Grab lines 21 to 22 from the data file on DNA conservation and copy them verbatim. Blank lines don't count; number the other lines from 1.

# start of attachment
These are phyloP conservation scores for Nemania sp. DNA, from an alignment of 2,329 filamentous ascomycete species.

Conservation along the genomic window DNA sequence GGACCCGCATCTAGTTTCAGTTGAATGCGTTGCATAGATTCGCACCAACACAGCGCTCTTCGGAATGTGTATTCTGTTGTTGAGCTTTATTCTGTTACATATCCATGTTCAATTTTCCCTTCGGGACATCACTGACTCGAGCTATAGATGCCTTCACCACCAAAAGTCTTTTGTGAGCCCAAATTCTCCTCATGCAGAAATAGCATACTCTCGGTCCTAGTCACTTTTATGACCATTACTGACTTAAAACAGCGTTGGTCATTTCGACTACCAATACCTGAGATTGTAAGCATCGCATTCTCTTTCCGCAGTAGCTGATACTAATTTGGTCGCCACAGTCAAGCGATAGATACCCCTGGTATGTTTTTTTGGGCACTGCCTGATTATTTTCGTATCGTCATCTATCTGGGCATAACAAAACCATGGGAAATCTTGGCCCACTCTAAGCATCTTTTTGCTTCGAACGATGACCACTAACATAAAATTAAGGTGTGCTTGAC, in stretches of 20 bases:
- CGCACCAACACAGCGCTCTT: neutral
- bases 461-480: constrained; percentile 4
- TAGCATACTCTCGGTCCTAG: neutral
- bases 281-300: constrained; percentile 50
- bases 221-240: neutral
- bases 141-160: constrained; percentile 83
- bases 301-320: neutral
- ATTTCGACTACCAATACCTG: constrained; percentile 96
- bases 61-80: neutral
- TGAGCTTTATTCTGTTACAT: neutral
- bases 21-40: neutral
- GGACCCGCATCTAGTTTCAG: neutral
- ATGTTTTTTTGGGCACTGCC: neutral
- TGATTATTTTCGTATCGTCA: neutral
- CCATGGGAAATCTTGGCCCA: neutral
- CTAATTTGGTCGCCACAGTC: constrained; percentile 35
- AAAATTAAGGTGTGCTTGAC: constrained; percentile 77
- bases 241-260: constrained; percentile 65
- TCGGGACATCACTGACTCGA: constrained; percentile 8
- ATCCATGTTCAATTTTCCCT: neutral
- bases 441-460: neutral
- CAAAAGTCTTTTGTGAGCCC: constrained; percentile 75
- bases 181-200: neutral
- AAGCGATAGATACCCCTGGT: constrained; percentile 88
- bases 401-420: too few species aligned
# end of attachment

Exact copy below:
- TCGGGACATCACTGACTCGA: constrained; percentile 8
- ATCCATGTTCAATTTTCCCT: neutral